Yesterday, life strapped me in and took me on a roller coaster ride of a day.

President Obama was scheduled to hold a rally not only in my town, but a mere two blocks from where I work. His campaign offices are just about catty-corner to mine, so it was easy for me to get tickets to the rally just in case my family had any interest in going.

It would mean taking the kids out of school, a thing that hubby – despite all his years of cutting class back in the 70’s – frowns upon. Yet we both agreed that seeing the President live and in person would be an acceptable reason to miss a day of school. We just had to figure out if we wanted to go through the hassle of the lines and security. It would be a long, hot wait if we decided to go. In the end, realizing that neither child would be missing anything vital that Wednesday, we opted to attend.

The day dawned sunny and bright. With no kids to ready for school, I got out of the house early which was a necessity – parking around my offices was going to come at a premium and the early bird catches the parking space! During my drive in the local news was reporting a murder/suicide where 4 people were killed, and news about the President’s visit, street closures, etc.

My plan was to get as much work done as possible before noon, meet up with hubby and the girls at my offices, and walk up to the rally to spend 3 hours in line. With Howard Stern on vacation, and not really digging his “best of” special this week, I did not have my headphones on as I usually do and could hear all the typical office banter as I did my work.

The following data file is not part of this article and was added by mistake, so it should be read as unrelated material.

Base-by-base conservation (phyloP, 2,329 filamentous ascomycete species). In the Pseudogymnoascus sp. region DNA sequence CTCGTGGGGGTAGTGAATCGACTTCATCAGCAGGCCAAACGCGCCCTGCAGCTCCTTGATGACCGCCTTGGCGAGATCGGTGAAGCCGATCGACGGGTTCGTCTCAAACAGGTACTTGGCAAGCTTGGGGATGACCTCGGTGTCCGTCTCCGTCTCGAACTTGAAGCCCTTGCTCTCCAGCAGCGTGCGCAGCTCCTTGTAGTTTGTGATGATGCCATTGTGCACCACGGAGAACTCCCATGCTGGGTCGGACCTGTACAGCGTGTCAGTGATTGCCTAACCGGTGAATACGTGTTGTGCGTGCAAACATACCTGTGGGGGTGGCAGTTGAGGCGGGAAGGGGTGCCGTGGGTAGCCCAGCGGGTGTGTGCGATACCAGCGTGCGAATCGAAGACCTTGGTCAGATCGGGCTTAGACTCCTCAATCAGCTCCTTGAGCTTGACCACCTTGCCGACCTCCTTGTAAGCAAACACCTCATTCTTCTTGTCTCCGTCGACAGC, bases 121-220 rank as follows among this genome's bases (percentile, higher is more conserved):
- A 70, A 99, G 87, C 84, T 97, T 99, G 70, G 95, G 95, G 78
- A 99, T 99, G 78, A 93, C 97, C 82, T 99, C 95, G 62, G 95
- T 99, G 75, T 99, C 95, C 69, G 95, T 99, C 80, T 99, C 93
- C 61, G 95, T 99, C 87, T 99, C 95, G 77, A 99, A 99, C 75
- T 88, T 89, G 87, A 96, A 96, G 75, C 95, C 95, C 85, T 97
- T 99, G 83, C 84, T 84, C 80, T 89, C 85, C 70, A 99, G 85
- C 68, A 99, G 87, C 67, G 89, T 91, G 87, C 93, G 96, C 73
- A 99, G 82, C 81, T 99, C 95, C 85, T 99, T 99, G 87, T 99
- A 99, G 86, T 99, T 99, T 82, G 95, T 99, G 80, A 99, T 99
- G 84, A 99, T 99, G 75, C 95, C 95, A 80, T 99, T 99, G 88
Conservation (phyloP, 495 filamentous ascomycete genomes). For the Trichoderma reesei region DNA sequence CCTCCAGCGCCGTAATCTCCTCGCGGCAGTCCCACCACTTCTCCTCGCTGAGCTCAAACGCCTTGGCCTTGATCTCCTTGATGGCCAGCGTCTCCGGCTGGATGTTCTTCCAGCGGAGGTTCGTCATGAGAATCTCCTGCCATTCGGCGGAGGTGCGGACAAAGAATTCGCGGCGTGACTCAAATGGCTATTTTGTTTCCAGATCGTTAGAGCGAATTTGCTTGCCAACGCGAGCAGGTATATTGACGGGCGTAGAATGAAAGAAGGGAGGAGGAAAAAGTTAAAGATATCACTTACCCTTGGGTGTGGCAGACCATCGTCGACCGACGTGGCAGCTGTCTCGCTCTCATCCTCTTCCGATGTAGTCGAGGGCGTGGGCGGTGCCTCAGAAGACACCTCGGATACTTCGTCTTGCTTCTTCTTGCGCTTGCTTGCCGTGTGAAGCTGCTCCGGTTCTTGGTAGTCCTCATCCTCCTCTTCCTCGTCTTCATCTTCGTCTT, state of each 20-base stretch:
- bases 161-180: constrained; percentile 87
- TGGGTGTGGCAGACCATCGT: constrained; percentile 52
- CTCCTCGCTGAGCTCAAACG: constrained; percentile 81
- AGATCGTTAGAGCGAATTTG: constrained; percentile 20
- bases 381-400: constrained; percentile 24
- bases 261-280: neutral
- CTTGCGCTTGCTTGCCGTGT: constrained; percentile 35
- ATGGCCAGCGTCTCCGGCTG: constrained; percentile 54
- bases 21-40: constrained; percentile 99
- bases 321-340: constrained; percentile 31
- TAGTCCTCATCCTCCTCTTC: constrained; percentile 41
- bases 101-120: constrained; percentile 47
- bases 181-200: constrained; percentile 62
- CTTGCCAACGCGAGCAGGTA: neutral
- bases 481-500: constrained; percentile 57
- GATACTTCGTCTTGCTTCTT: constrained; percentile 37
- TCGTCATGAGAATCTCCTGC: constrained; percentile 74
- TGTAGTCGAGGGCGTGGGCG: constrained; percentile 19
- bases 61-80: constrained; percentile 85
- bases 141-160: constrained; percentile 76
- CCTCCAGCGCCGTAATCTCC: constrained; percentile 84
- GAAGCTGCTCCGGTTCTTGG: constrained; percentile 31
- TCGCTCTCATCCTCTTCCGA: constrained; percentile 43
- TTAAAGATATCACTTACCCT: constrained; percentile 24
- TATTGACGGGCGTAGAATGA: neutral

The head of the sales department was giving her usual pep talk to her team and a few times had mentioned the absence of a staff member, Beth. She had been out sick the day before, and having not heard from her yet that morning was worried. I remember her saying “It’s not like her to sleep in, even if she’s sick.” I heard her leave a voice message on her phone.

At around 11 am my family arrived. I was in the middle of building an ad that I wanted to finish before I left for the day, so I told them to busy themselves for 15 minutes or so. A few minutes later my boss entered asking if we could circle up. I was expecting to get a speech about the President’s visit and taking time off and parking and what’s to be expected of us.

Instead he says, “I’ve never had to do this before. Last night Beth was killed.”

Killed? Not died. Not passed away. Killed – which implies intent and malice. And violence.

I know I audibly gasped. I know my hand went to my mouth. I know I didn’t hear anything else my boss had to say.

While I did not work closely with her, she was a living, breathing soul who my living breathing soul passed daily on the way to the bathroom or in the kitchen. I remember just last month totally botching the signing of her birthday card.

We have two Beths in the office, and I was lead to believe the card was for the other one. Not wanting to write something lame like, “Happy Birthday, Beth!”  I drew a little picture and wrote something appropriate for Beth number 2, not realizing the card was for Beth number 1. When I realized my blunder, I approached her and said something like, “you must think I am a total numbskull” and explained the mishap. I even thought of making her a little mini birthday card of her own as a funny little apology, but didn’t.

Now I wish I had.

It turns out she was a part of that 4 person murder-suicide that was reported on the morning news. All the details aren’t out yet, but my coworker and her 3 children, are all dead.

I left the office and met my family for lunch, where my husband, in his usual wishy-washy fashion, began to waffle on our decision to take the kids out of school. But I couldn’t concentrate on that, and I have to admit I got annoyed.

We walked up to wait in line, and once our tickets were ripped and we took our place amongst the thousands of other spectators we had 3 hours to stand around and think.